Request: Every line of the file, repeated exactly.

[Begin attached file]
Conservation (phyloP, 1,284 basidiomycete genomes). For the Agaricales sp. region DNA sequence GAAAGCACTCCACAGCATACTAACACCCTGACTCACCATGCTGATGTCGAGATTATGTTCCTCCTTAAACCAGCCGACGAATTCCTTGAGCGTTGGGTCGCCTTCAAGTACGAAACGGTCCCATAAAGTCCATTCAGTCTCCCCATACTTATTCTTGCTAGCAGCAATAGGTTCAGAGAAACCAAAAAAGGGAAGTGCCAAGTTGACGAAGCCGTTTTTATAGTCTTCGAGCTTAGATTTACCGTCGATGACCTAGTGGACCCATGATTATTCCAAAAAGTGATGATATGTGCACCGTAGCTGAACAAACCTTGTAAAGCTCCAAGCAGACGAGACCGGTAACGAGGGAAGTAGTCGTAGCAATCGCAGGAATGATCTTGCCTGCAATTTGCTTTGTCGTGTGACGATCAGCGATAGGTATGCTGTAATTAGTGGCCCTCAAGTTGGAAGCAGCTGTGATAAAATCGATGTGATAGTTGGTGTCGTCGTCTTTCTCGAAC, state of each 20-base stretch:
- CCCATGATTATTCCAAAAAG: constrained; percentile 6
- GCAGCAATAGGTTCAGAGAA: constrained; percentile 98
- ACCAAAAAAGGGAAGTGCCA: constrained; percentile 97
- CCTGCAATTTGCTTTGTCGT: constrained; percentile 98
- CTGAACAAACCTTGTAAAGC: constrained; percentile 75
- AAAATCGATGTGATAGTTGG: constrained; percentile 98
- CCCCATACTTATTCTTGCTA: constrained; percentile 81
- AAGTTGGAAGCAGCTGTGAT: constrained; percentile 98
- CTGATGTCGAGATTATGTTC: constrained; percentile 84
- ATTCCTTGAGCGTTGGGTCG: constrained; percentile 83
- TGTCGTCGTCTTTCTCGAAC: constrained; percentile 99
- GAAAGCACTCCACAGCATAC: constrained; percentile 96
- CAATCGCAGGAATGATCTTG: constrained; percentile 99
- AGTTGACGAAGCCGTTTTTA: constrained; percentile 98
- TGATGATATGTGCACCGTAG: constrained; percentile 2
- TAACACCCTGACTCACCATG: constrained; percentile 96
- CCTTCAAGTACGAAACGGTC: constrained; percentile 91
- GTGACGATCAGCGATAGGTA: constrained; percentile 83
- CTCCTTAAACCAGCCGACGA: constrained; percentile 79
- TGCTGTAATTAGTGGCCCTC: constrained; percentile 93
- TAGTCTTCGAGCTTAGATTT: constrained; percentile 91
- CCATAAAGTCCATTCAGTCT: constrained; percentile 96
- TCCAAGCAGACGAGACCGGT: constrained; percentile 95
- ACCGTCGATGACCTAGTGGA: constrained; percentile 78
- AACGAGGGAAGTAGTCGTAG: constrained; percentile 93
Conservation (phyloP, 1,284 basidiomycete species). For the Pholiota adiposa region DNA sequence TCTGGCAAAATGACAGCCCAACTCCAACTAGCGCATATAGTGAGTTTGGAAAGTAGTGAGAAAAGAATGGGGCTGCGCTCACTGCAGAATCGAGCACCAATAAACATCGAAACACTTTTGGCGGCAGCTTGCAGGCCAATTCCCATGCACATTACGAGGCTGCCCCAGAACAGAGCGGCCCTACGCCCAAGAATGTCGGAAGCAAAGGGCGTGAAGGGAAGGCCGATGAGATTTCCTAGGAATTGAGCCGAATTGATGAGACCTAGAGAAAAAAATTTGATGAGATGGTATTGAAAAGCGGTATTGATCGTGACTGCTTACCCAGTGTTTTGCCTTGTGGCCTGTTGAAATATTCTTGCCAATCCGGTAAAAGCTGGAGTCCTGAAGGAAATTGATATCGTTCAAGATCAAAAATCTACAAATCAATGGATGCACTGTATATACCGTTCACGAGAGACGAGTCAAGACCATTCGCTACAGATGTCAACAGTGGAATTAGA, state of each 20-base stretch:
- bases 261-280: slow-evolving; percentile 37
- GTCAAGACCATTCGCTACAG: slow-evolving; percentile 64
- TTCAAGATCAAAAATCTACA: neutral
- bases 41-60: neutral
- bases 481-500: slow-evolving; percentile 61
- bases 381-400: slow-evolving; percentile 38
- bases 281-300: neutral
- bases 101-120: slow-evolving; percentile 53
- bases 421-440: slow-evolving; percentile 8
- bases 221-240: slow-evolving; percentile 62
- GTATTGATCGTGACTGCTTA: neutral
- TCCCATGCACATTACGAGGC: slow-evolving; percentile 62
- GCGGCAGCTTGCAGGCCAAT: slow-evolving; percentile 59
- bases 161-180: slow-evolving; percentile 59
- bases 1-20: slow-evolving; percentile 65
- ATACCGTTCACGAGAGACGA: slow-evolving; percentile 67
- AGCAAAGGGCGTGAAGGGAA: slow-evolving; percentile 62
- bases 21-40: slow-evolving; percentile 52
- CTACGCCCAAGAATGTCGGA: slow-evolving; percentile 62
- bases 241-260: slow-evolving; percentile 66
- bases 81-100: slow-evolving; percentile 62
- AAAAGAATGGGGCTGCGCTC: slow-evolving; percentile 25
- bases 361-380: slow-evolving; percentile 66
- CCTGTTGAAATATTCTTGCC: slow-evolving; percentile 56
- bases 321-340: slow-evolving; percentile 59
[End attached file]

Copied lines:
Conservation (phyloP, 1,284 basidiomycete genomes). For the Agaricales sp. region DNA sequence GAAAGCACTCCACAGCATACTAACACCCTGACTCACCATGCTGATGTCGAGATTATGTTCCTCCTTAAACCAGCCGACGAATTCCTTGAGCGTTGGGTCGCCTTCAAGTACGAAACGGTCCCATAAAGTCCATTCAGTCTCCCCATACTTATTCTTGCTAGCAGCAATAGGTTCAGAGAAACCAAAAAAGGGAAGTGCCAAGTTGACGAAGCCGTTTTTATAGTCTTCGAGCTTAGATTTACCGTCGATGACCTAGTGGACCCATGATTATTCCAAAAAGTGATGATATGTGCACCGTAGCTGAACAAACCTTGTAAAGCTCCAAGCAGACGAGACCGGTAACGAGGGAAGTAGTCGTAGCAATCGCAGGAATGATCTTGCCTGCAATTTGCTTTGTCGTGTGACGATCAGCGATAGGTATGCTGTAATTAGTGGCCCTCAAGTTGGAAGCAGCTGTGATAAAATCGATGTGATAGTTGGTGTCGTCGTCTTTCTCGAAC, state of each 20-base stretch:
- CCCATGATTATTCCAAAAAG: constrained; percentile 6
- GCAGCAATAGGTTCAGAGAA: constrained; percentile 98
- ACCAAAAAAGGGAAGTGCCA: constrained; percentile 97
- CCTGCAATTTGCTTTGTCGT: constrained; percentile 98
- CTGAACAAACCTTGTAAAGC: constrained; percentile 75
- AAAATCGATGTGATAGTTGG: constrained; percentile 98
- CCCCATACTTATTCTTGCTA: constrained; percentile 81
- AAGTTGGAAGCAGCTGTGAT: constrained; percentile 98
- CTGATGTCGAGATTATGTTC: constrained; percentile 84
- ATTCCTTGAGCGTTGGGTCG: constrained; percentile 83
- TGTCGTCGTCTTTCTCGAAC: constrained; percentile 99
- GAAAGCACTCCACAGCATAC: constrained; percentile 96
- CAATCGCAGGAATGATCTTG: constrained; percentile 99
- AGTTGACGAAGCCGTTTTTA: constrained; percentile 98
- TGATGATATGTGCACCGTAG: constrained; percentile 2
- TAACACCCTGACTCACCATG: constrained; percentile 96
- CCTTCAAGTACGAAACGGTC: constrained; percentile 91
- GTGACGATCAGCGATAGGTA: constrained; percentile 83
- CTCCTTAAACCAGCCGACGA: constrained; percentile 79
- TGCTGTAATTAGTGGCCCTC: constrained; percentile 93
- TAGTCTTCGAGCTTAGATTT: constrained; percentile 91
- CCATAAAGTCCATTCAGTCT: constrained; percentile 96
- TCCAAGCAGACGAGACCGGT: constrained; percentile 95
- ACCGTCGATGACCTAGTGGA: constrained; percentile 78
- AACGAGGGAAGTAGTCGTAG: constrained; percentile 93
Conservation (phyloP, 1,284 basidiomycete species). For the Pholiota adiposa region DNA sequence TCTGGCAAAATGACAGCCCAACTCCAACTAGCGCATATAGTGAGTTTGGAAAGTAGTGAGAAAAGAATGGGGCTGCGCTCACTGCAGAATCGAGCACCAATAAACATCGAAACACTTTTGGCGGCAGCTTGCAGGCCAATTCCCATGCACATTACGAGGCTGCCCCAGAACAGAGCGGCCCTACGCCCAAGAATGTCGGAAGCAAAGGGCGTGAAGGGAAGGCCGATGAGATTTCCTAGGAATTGAGCCGAATTGATGAGACCTAGAGAAAAAAATTTGATGAGATGGTATTGAAAAGCGGTATTGATCGTGACTGCTTACCCAGTGTTTTGCCTTGTGGCCTGTTGAAATATTCTTGCCAATCCGGTAAAAGCTGGAGTCCTGAAGGAAATTGATATCGTTCAAGATCAAAAATCTACAAATCAATGGATGCACTGTATATACCGTTCACGAGAGACGAGTCAAGACCATTCGCTACAGATGTCAACAGTGGAATTAGA, state of each 20-base stretch:
- bases 261-280: slow-evolving; percentile 37
- GTCAAGACCATTCGCTACAG: slow-evolving; percentile 64
- TTCAAGATCAAAAATCTACA: neutral
- bases 41-60: neutral
- bases 481-500: slow-evolving; percentile 61
- bases 381-400: slow-evolving; percentile 38
- bases 281-300: neutral
- bases 101-120: slow-evolving; percentile 53
- bases 421-440: slow-evolving; percentile 8
- bases 221-240: slow-evolving; percentile 62
- GTATTGATCGTGACTGCTTA: neutral
- TCCCATGCACATTACGAGGC: slow-evolving; percentile 62
- GCGGCAGCTTGCAGGCCAAT: slow-evolving; percentile 59
- bases 161-180: slow-evolving; percentile 59
- bases 1-20: slow-evolving; percentile 65
- ATACCGTTCACGAGAGACGA: slow-evolving; percentile 67
- AGCAAAGGGCGTGAAGGGAA: slow-evolving; percentile 62
- bases 21-40: slow-evolving; percentile 52
- CTACGCCCAAGAATGTCGGA: slow-evolving; percentile 62
- bases 241-260: slow-evolving; percentile 66
- bases 81-100: slow-evolving; percentile 62
- AAAAGAATGGGGCTGCGCTC: slow-evolving; percentile 25
- bases 361-380: slow-evolving; percentile 66
- CCTGTTGAAATATTCTTGCC: slow-evolving; percentile 56
- bases 321-340: slow-evolving; percentile 59